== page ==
Ancient Scots ball game kept alive
An ancient Scots ball game has been brought back to life thanks to the University of St Andrews Museums Collections unit.
The team has been awarded a national prize in honour of its conservation and scientific analysis of a group of extremely rare caich balls. Caich (or cache) is the Scots name for a game once found over most of Europe. Similar to squash, records show it was played in St Andrews for centuries, ceasing to exist on the east coast of Scotland around 1850.
The Kintore Conservation Award, to be presented at the Scottish Museum Council’s Annual General Meeting in Verdant Works, Dundee tomorrow (25 October 2001), relates to the conservation and scientific analysis of a group of the balls. Half of the funding for the project was provided by the Scottish Museums Council’s grant-aid scheme.
The importance of the nine St Andrews balls lies in the rarity of their survival. The group includes complete, partially made and partially deteriorated balls made of a combination of leather, wool and cork. The exposure of the interiors provides unique insights into their construction. The find is therefore of extreme interest to sports and textile historians. Research suggests that the balls, the largest of which is 7cm in diameter, were made in the 18th or early 19th century: dye analysis indicates that they pre-date the synthetic revolution of the 1850s and 1860s.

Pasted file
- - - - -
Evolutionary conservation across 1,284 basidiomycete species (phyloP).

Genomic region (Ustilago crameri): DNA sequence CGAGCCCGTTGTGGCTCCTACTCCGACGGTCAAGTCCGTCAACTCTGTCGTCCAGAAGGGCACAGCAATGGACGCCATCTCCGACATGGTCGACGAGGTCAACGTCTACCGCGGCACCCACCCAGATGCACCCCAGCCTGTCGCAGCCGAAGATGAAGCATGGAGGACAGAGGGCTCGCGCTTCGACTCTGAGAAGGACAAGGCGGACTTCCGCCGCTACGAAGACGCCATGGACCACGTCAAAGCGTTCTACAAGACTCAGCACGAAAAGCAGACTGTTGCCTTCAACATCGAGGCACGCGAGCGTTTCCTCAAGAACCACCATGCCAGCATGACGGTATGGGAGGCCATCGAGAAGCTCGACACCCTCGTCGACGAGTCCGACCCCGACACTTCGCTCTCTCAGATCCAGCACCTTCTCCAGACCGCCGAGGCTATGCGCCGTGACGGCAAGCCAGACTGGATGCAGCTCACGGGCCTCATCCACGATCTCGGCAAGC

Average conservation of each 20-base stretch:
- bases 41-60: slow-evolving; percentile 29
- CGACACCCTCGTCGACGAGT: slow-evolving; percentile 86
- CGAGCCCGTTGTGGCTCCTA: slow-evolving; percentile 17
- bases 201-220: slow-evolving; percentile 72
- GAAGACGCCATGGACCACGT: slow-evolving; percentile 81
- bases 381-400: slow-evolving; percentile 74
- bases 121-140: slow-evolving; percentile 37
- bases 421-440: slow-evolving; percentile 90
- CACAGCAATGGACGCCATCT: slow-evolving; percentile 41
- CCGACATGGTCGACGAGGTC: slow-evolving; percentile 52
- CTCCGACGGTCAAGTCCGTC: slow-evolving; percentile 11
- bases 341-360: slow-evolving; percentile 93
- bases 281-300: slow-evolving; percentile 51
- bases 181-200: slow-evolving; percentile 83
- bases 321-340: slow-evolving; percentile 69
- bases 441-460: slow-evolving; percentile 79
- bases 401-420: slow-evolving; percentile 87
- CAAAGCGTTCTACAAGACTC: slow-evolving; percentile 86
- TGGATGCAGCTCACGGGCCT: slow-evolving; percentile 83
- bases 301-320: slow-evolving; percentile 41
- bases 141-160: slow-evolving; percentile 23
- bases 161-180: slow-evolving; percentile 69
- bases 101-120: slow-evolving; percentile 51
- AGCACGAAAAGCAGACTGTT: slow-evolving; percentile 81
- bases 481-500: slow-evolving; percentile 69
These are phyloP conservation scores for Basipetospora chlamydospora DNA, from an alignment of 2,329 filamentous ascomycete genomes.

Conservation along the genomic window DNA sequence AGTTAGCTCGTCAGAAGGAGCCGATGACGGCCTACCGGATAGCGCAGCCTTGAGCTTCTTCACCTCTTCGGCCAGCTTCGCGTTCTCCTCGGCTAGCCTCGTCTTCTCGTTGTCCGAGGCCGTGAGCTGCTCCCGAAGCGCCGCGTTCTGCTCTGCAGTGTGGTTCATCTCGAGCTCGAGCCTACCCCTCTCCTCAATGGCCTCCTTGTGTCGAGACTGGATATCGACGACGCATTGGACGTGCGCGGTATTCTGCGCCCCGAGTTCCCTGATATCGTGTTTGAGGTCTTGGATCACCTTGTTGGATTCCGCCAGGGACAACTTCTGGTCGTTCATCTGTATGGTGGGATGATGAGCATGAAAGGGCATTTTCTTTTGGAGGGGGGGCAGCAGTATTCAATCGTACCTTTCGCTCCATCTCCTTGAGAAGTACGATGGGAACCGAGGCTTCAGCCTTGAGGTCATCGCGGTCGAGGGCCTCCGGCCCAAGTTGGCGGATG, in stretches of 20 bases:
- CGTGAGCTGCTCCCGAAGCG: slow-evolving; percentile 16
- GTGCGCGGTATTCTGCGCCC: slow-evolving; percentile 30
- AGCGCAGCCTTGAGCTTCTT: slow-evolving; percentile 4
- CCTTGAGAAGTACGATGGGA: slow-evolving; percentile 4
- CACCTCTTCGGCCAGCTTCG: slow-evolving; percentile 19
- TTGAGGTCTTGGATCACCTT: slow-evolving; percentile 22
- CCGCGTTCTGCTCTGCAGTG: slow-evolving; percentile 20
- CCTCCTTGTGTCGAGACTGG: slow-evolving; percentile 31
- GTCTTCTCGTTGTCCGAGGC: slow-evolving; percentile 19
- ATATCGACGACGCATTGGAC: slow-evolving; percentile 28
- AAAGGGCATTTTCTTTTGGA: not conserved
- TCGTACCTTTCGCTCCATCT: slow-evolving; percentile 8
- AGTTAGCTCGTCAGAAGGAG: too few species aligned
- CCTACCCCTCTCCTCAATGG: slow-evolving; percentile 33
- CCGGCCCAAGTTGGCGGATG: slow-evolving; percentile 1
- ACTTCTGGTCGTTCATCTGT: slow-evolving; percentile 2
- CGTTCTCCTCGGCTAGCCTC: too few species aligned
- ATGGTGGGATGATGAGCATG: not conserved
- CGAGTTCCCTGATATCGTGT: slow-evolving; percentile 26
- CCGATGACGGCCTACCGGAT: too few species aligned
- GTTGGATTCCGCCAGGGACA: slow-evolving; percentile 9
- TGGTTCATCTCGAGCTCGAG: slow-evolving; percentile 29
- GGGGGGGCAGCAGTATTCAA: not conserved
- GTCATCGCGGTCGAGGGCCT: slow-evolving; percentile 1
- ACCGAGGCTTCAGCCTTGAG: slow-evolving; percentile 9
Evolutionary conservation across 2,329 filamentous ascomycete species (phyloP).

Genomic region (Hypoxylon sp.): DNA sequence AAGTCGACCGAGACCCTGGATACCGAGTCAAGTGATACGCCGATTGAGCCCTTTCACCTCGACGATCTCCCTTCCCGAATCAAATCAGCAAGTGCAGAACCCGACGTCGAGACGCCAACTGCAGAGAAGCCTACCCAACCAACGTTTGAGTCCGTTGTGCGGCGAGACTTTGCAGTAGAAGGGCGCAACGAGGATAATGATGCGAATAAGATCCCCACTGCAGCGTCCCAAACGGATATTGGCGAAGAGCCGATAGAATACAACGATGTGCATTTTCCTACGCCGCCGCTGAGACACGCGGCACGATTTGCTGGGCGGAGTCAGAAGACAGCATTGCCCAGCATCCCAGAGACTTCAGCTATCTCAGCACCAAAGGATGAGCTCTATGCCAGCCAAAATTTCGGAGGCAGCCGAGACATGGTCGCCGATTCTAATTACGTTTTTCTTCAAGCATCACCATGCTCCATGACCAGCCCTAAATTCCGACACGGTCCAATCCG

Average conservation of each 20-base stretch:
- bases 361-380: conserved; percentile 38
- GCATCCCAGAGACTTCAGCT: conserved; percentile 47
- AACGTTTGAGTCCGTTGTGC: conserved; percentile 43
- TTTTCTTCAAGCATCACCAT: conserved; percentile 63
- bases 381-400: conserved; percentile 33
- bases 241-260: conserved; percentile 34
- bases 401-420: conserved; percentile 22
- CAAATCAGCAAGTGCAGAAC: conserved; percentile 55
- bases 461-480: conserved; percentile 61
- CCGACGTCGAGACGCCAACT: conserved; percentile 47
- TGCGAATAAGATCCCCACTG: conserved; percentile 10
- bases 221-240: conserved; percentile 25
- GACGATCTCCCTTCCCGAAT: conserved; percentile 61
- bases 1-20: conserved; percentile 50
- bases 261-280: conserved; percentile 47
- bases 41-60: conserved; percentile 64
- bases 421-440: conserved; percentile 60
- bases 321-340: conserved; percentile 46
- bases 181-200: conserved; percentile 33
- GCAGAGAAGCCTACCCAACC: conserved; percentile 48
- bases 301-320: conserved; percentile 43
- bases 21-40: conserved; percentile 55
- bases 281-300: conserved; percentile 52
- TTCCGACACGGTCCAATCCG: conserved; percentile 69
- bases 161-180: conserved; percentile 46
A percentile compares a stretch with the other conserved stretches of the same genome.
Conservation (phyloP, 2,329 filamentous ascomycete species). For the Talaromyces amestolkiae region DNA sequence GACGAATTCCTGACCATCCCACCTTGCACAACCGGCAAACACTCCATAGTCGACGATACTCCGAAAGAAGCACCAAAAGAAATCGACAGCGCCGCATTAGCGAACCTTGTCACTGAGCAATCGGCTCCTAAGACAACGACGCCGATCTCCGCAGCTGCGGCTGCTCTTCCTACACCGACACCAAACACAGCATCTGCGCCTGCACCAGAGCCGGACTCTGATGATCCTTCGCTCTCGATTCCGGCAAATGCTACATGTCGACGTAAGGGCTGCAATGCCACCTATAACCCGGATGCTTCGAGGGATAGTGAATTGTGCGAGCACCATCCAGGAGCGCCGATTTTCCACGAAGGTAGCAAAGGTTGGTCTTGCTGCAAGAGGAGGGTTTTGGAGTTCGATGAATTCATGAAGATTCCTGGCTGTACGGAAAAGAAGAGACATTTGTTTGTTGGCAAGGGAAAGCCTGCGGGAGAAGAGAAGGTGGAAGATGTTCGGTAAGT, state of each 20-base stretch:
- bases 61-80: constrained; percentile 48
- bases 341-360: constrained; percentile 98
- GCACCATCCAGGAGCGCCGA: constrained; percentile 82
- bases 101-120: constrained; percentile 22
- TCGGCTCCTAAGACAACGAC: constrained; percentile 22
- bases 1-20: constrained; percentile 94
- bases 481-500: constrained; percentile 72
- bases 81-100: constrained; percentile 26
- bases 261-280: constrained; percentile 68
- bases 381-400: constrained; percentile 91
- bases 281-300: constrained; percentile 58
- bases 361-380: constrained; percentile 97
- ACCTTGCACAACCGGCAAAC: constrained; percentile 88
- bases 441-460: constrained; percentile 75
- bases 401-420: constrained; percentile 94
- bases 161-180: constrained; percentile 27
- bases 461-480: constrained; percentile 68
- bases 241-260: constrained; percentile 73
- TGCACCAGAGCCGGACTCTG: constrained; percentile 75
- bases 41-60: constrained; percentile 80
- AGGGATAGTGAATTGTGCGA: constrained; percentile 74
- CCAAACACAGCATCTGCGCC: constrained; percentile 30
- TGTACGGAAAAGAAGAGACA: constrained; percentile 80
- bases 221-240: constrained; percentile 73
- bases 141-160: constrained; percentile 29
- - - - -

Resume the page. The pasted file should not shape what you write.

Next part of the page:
The caich/cache balls will be displayed in an exhibition organised by the postgraduate Museum and Gallery Studies students of the University of St Andrews in Spring 2002.
The work on the balls is part of an ongoing conservation programme undertaken by Museum Collections which has recently included work on scientific instruments, sculpture and stained glass. The aim is to complete all major remedial conservation projects by the University’s 600th anniversary in 2010.
The Kintore Conservation Awards are presented annually by the Scottish Museums Council, on behalf of the Kintore Charitable Trust, for excellence and achievement in conservation work in Scottish museums.
Meanwhile, fifty of the University of St Andrews’ most treasured artefacts have gone on-line as part of a national project to digitise the nation’s past.
The SCRAN (Scottish Cultural Resources Access Network) Millennium project has allowed the records, which include text and images of the University’s unique medieval maces, the Great Astrolabe made by Humphrey Cole in 1575 and significant furniture, historic teaching equipment and items associated with student life in centuries past, to be viewed through the SCRAN website at http://www.scran.ac.uk.
NOTE TO EDITORS – Photographs of the caich/cache balls can be obtained from Claire Grainger – contact details below.
Issued by Beattie Media on behalf of the University of St Andrews For more information please contact Claire Grainger on 01334 462530, 07730 415 015 or email [email protected] Ref: caich/standrews/chg/24oct2001